As I have written before on how brutal I am on Backpacks, Rolling bags you name it. Rarely does a year go buy in which I don’t have to buy a new one. Part of the reason is I am on the go continuously and I am bit of over packer stuffing the bag full and then shoving bags in airplane bins, back of my SUV or working at the beach. I am the right guy to really stress test bags In fact my wife laughs ever time I tell her I broke a wheel, busted a strap, ripped the fabric, broke a zipper etc and I have the dead hulks here to prove it. So ECBC took a big chance on letting me put one of their bags through my abuse.
My first impressions of the ECBC Lance Executive Daypack upon unwrapping the bag was this is a nice bag. It has a nice smooth outside finish with sturdy straps. The way the bag sits on your back and across one or two shoulders has me convinced that they really thought about the guy or gal on the go. Some backpacks have a tendency to slip when your wearing it on one shoulder, and I did not experience this. The padded straps make for a comfortable wearing experience. The Back of the bag has what I am going to call cooling channels when you are wearing the bag segments of the back of the bag have small pockets where the air can flow. Everyone hates a backpack that sticks to your back. The material that ECBC used insures this is not the case and the cooling channels is a help.
One of the first thing I check on a bag are the zippers, as they seem to be the first things I bust. Examining the zipper lining is important to me as I hate it when internal material gets caught in the zipper, this is usually from the vendor having excess material in the pockets. Under close examination I do not see any catch points, and the zippers are isolated well in the pockets from the material. Internal material has been stitched tight and their is no fluff that you sometimes see. Stress testing the pockets purposelessly putting to much stuff in the pockets over the month I have been using the bag did not stretch the zipper or cause the zipper, to not open all the way.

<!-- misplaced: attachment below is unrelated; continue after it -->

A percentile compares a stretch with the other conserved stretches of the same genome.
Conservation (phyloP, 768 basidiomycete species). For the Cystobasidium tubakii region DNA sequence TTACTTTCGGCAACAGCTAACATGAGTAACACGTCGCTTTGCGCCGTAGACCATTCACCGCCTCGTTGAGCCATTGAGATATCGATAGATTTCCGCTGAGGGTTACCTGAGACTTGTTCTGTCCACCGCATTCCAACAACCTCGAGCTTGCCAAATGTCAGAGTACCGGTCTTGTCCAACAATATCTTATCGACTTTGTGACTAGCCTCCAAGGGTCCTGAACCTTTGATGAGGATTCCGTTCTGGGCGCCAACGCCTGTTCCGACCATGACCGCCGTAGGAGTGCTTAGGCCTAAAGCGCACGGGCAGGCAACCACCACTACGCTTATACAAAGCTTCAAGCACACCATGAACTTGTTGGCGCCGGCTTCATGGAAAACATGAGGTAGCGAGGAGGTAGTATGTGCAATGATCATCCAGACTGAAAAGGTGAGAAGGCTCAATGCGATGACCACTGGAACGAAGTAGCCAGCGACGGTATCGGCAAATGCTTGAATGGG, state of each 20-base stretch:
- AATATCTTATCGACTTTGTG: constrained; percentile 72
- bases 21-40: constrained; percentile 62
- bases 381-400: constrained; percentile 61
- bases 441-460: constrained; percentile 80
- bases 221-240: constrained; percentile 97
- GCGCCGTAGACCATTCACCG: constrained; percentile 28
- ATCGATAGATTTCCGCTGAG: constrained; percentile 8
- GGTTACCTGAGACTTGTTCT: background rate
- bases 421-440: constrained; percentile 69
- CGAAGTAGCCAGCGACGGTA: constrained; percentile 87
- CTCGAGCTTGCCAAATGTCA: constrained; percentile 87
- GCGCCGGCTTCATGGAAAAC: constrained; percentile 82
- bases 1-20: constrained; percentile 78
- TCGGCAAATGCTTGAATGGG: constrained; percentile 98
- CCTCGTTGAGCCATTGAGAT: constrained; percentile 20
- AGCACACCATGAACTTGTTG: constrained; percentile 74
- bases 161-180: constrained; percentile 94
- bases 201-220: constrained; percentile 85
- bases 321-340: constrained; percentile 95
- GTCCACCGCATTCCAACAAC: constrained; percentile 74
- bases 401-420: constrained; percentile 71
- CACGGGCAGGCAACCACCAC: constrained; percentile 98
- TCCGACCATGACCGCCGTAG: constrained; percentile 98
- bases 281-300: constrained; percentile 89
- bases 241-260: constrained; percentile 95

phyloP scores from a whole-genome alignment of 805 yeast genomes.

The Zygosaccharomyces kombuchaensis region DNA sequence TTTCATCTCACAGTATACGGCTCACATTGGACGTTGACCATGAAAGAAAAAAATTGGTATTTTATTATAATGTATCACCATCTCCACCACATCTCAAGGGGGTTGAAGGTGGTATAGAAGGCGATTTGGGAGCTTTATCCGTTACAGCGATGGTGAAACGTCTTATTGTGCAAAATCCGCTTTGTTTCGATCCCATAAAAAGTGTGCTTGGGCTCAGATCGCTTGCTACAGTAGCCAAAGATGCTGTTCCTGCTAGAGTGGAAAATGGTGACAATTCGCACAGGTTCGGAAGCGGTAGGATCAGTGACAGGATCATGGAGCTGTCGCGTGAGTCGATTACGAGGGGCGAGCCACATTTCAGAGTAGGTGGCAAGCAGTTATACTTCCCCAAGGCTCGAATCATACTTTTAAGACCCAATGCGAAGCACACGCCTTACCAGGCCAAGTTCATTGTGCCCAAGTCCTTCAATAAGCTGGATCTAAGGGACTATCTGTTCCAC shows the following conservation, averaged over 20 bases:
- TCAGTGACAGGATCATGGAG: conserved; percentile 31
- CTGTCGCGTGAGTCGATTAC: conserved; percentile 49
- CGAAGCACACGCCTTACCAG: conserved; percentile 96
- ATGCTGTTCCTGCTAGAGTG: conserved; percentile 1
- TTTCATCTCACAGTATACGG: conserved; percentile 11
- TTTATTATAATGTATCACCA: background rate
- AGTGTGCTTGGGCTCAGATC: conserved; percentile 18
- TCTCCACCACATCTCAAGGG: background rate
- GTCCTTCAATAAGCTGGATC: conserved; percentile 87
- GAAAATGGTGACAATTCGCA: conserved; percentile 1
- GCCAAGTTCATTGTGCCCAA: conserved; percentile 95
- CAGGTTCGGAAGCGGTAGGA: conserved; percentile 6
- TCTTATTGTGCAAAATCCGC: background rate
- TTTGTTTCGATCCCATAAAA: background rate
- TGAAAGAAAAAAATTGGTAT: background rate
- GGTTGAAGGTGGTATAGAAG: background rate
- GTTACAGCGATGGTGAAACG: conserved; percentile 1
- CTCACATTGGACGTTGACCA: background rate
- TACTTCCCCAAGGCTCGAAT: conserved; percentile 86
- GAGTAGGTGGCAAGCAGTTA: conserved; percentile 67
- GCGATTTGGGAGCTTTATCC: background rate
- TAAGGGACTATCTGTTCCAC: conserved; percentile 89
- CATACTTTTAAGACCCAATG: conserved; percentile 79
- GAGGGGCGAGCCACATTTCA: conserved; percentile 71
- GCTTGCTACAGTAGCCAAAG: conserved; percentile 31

Lets talk about compartments This is a two comnpartment bag. The aft compartment is TSA approved, you can unzip the compartment all the way down and lay your laptop flat with it still in the bag. The laptop compartment has a restraining strap and a unique modular insert that can be removed in the bottom of the compartment to accommodate a larger laptop. Padding was about standard and provide adequate protection for an older 17″ Macpro around what I call the edge strike zone. Unique to this bag was a sort of barrier between the zipper and the compartment. The design team at ECBC put a lot of thought into this bag design.
The forward compartment shocked me a bit. The compartment would easily hold one day of clothes and even a separate pouch for the tablet. Yet it does not make the bag look big. The way they incorporated two external water bottle compartments allow for the forward compartment to have the extra room. This bag just went up in usability for me, and I see why they named it the Executive Daypack. There are an assortment of pockets some lined some with mesh to store all the little stuff.
The front pocket though is where my OCD kicks in, I want stuff organized and easy to find. Internal to the front pocket are two zippered pockets and two Velcroed pockets and plenty of room for Glasses, Passport, Pens, Business cards, cables etc. The team even included an really sexy 4500mAh battery with a finish which is executive worthy.
Overall I am very impressed with this backpack, and it is worth every penny of it’s $149.00 price point. It has many of the qualities of a bag that is 2-3 times more expensive. This was my first exposure to ECBC the design team has really done their homework, and built a bag that is super functional and yet durable. See their product Video. Based on the build quality they is no reason this bag will not last the average person 3-4 years.